• Hardware may also fail suddenly, our phone or computer could stop working or get lost or stolen.
  • Viruses or other malware could compromise our files.
  • It might be unclear whose job it is to look after digital material we care about. For example, we might have a shared drive for a group project but not have decided who will look after it when the project is over. 
  • We might depend on a social media or cloud storage provider to look after our things. But companies can make mistakes, change their terms of service or even go out of business.
  • Cloud services like OneDrive or Dropbox sync with your local machine so if you accidentally delete a file or it is compromised by ransomware, those issues can be replicated on the cloud.
  • Even if something is 'backed-up' on the cloud, this doesn't help us deal with other problems such as obsolescence or even just being able to easily find what you want.

Case studies

Here are a few more examples of some of the issues discussed above. Usually digital preservation makes the news when a big organisation like NASA or the BBC experiences data loss, but remember the same factors can easily affect individuals.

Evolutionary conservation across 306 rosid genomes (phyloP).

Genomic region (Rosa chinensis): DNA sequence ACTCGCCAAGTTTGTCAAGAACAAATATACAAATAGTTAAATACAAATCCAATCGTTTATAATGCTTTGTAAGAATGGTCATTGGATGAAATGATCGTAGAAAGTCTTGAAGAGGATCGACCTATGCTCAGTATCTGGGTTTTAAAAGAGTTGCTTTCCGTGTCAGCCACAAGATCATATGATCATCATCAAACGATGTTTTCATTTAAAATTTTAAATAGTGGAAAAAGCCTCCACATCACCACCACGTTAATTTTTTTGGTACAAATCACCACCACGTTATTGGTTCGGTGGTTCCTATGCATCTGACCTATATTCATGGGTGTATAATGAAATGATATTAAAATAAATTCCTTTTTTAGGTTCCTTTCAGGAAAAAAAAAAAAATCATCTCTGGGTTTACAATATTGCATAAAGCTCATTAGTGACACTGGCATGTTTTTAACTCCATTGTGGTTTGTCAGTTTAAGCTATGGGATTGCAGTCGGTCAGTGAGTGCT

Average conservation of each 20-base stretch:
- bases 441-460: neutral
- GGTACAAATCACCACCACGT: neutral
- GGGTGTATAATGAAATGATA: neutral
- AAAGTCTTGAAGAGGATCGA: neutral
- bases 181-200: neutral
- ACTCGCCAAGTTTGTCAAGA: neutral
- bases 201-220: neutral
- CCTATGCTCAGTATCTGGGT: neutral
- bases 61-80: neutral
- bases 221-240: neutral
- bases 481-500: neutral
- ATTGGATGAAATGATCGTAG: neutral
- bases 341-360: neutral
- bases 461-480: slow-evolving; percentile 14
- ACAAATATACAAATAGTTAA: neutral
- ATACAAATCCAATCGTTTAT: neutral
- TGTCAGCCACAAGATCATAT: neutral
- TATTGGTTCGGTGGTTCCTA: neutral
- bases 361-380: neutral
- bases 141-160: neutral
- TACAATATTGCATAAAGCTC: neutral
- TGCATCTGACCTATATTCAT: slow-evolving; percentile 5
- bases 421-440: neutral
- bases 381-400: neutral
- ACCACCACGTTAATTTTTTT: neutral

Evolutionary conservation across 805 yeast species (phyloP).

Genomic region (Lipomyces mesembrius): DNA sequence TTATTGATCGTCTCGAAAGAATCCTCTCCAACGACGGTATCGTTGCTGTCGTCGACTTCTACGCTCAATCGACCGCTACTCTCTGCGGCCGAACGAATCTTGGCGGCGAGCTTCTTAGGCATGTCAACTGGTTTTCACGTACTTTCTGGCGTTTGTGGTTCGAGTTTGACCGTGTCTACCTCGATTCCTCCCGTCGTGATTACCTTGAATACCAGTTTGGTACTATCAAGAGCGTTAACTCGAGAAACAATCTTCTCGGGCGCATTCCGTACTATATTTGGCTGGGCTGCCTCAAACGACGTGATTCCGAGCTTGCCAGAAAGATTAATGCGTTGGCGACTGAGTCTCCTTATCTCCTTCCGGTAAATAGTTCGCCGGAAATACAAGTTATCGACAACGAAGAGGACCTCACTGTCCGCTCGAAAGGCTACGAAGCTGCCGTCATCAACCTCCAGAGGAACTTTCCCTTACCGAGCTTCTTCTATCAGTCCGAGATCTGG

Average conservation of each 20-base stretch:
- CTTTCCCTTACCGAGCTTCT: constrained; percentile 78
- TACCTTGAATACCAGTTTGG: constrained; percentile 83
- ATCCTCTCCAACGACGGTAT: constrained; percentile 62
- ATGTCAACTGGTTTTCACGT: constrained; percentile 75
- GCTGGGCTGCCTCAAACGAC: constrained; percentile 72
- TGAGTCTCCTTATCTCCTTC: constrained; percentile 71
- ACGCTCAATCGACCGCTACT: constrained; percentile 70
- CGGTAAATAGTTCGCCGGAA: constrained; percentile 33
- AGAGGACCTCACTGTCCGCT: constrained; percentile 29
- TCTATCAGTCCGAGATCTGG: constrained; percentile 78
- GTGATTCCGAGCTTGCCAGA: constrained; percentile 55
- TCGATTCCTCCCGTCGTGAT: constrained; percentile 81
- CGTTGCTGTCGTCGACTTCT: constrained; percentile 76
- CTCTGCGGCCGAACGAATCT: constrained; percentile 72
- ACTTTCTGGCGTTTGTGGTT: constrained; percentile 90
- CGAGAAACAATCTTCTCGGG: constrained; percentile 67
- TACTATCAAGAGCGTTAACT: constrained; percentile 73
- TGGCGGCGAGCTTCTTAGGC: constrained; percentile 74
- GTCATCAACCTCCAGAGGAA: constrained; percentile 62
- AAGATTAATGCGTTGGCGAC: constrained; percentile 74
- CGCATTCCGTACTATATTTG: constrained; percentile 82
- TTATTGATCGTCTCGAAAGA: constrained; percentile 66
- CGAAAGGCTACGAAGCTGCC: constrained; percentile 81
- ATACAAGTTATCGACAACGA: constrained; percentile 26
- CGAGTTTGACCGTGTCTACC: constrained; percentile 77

• Hardware and software obsolescence: The BBC Domesday Project, launched in 1986 to mark the 900th anniversary of the original Domesday Book, created a new survey of the country with over 1 million participants. However, the material was stored on specially adapted LaserDiscs which required specialist hardware and software to play. This meant that by 2002 the material was effectively inaccessible, and much work has had to be done since to try to access it through emulation. See also: born-digital Andy Warhol artworks and NASA lunar images.